Interview with Heather Morgan Shott of Meredith's Mixing Bowl Social Network Community


New social networking communities seem to be on every virtual corner these days. Marketers understand that social media can be a powerful strategy that supports niche or segmentation marketing. However, when brands build out communities it's obviously a business decision that has incurred significant resources - including dollars.

I wondered how do they integrate marketing objectives, while ensuring that the "social" aspects,  the heart and soul of the community, are authentically and transparently developed and nurtured? When Chris Kieff offered the opportunity to interview one of his Ripple6 client's from Meredith Corporation's recently launched Mixing Bowl, a food and recipe community - I said yes!

Mixing bowl About Mixing Bowl

Editors touch every piece of content that exists on our branded sites. We post recipes after they’ve been triple-tested in our kitchens, write how-to articles, and so on. We don’t run Mixing Bowl that way because we want it to be a site created by home cooks for home cooks.

I’m (Heather Morgan Shott) very present on Mixing Bowl (my username is CoolCookie), and my profile page states that I’m a Mixing Bowl editor, but I’d never censor conversation or edit content. I’m there to answer questions as well as contribute to the community just like a typical member would by posting my own recipes, sharing my opinions, and joining groups. From a business point of view, Ripple6 offers advertisers access to a very sophisticated and extensive analytics system.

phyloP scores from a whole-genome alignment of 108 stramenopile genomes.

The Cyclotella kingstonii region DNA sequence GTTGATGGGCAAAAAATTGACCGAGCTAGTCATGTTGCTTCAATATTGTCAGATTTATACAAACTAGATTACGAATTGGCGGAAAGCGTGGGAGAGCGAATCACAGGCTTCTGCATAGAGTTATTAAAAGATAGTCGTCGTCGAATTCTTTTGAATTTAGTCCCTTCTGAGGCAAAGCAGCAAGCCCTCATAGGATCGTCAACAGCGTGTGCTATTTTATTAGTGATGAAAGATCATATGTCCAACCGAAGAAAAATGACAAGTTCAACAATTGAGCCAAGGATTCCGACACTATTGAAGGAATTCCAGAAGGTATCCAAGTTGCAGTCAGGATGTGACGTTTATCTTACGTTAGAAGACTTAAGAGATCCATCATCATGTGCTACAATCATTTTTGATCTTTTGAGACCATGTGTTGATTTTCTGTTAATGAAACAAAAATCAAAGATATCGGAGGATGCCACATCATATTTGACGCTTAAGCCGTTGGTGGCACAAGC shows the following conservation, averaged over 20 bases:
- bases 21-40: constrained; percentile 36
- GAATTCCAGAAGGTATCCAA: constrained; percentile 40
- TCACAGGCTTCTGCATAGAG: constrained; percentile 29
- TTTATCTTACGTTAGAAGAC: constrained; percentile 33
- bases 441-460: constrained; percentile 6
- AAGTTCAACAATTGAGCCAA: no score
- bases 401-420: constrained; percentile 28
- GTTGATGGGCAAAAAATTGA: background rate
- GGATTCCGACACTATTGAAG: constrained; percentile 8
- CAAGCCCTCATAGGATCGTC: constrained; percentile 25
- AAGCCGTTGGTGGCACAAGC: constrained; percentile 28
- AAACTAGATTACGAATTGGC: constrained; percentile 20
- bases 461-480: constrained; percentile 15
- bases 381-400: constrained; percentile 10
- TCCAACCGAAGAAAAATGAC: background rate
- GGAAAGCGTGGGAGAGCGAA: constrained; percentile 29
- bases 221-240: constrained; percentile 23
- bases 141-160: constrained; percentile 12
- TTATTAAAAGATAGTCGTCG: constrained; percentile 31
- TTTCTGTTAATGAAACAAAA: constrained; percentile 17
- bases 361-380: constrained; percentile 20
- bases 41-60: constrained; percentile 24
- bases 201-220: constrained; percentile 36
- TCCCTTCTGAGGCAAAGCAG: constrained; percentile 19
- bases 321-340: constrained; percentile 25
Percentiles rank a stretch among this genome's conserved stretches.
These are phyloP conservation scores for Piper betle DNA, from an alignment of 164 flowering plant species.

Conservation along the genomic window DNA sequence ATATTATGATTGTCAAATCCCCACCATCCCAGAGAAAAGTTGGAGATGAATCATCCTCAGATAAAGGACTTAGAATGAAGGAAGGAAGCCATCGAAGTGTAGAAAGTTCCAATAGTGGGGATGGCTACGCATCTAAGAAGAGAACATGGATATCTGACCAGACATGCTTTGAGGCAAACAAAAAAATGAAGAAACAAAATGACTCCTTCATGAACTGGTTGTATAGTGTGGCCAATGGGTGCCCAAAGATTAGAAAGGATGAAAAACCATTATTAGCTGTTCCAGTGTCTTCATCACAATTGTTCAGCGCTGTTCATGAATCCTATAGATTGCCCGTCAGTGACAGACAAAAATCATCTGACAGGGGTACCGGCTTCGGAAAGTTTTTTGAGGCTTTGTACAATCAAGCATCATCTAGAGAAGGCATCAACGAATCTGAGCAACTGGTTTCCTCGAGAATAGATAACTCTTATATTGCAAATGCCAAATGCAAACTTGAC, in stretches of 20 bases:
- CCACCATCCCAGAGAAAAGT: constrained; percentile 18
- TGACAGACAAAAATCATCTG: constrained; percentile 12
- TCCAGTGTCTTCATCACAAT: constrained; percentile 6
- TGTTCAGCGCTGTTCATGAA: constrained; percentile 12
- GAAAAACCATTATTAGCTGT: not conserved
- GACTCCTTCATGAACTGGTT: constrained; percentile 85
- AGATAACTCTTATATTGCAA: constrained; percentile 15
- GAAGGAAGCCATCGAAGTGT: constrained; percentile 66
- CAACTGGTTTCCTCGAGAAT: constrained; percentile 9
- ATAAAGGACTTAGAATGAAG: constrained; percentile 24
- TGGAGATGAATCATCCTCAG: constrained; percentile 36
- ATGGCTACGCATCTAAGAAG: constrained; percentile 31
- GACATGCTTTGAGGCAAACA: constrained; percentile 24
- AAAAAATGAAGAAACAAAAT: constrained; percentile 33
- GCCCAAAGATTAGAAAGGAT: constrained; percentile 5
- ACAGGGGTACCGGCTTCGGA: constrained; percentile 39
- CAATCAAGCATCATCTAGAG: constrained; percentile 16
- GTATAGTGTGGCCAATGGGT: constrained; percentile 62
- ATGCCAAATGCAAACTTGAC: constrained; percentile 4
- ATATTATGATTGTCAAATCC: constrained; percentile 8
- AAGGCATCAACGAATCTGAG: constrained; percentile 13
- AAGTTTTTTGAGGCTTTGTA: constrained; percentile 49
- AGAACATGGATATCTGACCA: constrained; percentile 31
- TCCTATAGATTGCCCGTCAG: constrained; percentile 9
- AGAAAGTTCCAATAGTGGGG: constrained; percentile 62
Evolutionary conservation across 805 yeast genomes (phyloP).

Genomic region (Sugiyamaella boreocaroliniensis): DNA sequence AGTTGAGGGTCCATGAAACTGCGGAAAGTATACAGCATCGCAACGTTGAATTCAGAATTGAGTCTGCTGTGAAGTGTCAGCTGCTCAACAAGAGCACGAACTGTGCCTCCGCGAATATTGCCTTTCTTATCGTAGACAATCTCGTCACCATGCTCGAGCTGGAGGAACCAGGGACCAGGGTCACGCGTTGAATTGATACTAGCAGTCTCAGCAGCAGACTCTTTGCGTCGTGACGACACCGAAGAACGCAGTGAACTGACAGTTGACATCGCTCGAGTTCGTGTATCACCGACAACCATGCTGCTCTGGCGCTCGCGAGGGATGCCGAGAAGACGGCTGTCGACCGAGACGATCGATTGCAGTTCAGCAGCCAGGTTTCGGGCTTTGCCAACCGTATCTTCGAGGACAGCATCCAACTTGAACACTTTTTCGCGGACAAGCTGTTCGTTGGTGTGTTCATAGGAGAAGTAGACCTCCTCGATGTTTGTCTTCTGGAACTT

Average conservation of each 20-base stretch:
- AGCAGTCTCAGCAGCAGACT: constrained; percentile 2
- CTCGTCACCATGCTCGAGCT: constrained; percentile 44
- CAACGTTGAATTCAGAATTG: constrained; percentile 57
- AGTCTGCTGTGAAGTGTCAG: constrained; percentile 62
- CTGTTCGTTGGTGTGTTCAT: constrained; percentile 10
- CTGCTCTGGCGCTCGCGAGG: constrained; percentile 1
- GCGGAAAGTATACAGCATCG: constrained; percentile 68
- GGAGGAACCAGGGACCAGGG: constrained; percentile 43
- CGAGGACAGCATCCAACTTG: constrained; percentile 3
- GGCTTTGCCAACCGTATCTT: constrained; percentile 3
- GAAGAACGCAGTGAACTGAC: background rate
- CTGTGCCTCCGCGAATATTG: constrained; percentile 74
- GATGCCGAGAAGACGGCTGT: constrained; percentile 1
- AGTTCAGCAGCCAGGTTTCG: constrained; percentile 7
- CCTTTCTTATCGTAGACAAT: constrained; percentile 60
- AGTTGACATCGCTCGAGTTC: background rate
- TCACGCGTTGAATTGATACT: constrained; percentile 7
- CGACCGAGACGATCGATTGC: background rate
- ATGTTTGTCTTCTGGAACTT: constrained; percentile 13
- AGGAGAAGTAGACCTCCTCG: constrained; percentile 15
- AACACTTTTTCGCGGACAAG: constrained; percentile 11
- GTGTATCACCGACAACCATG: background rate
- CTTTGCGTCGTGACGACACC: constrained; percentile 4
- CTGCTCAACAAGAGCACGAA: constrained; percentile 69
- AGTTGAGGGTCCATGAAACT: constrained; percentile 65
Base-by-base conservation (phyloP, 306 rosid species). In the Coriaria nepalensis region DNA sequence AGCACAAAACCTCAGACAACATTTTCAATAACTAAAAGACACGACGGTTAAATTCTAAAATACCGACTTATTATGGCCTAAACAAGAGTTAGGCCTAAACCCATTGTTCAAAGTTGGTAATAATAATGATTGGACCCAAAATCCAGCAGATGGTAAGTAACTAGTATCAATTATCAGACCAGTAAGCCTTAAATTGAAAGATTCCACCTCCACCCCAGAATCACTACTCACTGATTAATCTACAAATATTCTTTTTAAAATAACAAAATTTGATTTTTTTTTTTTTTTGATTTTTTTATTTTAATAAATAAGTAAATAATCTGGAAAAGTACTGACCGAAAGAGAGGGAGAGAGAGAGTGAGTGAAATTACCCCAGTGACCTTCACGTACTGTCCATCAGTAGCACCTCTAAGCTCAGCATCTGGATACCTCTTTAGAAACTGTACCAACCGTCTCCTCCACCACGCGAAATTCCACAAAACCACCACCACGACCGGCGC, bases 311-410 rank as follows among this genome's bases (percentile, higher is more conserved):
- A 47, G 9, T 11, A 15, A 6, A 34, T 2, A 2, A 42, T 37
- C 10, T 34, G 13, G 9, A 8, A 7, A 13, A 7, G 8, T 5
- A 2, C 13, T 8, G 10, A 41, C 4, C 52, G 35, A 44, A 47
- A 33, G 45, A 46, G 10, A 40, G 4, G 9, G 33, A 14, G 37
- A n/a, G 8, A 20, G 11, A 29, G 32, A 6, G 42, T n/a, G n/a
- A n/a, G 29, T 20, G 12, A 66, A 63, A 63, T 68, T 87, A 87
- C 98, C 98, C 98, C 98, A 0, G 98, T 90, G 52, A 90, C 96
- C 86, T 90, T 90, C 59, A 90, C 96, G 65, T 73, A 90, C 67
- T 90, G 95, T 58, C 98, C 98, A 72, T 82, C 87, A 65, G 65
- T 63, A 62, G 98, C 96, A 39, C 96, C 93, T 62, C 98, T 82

Heather morgan shott  About Heather Morgan Shott

I'm the Senior Food Group Manager for the Better Homes and Gardens Network, which includes five websites. On Mixing Bowl, I mix it up like any member might--but if there’s a functionality problem I’ll address it.

For example, we had some members who were unhappy with the way in which our contest application worked when we first launched the site. Entries were randomized so members started having problems finding the recipes they wanted to vote for once lots of recipes were entered. They started posting their complaints on the site, and we responded very quickly by tweaking the system so that the entries were static.

Suddenly ‘thank you CoolCookie’ threads started to pop up. Of course lots of people worked to resolve that issue, but I’m the person that the community knows is listening to them, because I’ve established a very visible presence on the site. When I’m not working, I’m cooking, restaurant hopping, drinking wine, shopping, or hanging out with my husband. We live in New York City.

Toby/Diva Marketing: Mixing Bowl is not only a new social media community but a new brand for Meredith. That said, Meredith’s reach with women is wide and established. How did you use those assets to help build membership and promote the site?

We’ve been working with all of our magazines and websites to promote Mixing Bowl. American Baby, Fitness, Family Circle, and Better Homes and Gardens, for example, have all created groups that tie to specific departments in their magazines. Ladies Home Journal features questions and answers from Knowledge Bowl in each issue. We have another magazine that will be sponsoring a contest on Mixing Bowl this summer. Online, we’ve been promoting Mixing Bowl in newsletters. We’ve got lots more to come; this just marks our very early efforts.

Toby/Diva Marketing: There are other social networks that focus on food and recipes. What is Mixing Bowl’s point of difference? Why would I want to join and spend time on Mixing Bowl versus another community?

Heather Morgan Shott: By filling out your profile, Mixing Bowl can deliver a totally customized experience just for you. For example, if you check off quick and easy, desserts, and cooking for kids as your interests, we'll bubble up all the recipes and groups that mesh with those interests. So we’re offering a vastly different experience than you get on other sites where you log in and see everything that everyone else does, and you literally have to wade through hundreds of pages of information to find what’s relevant to your life.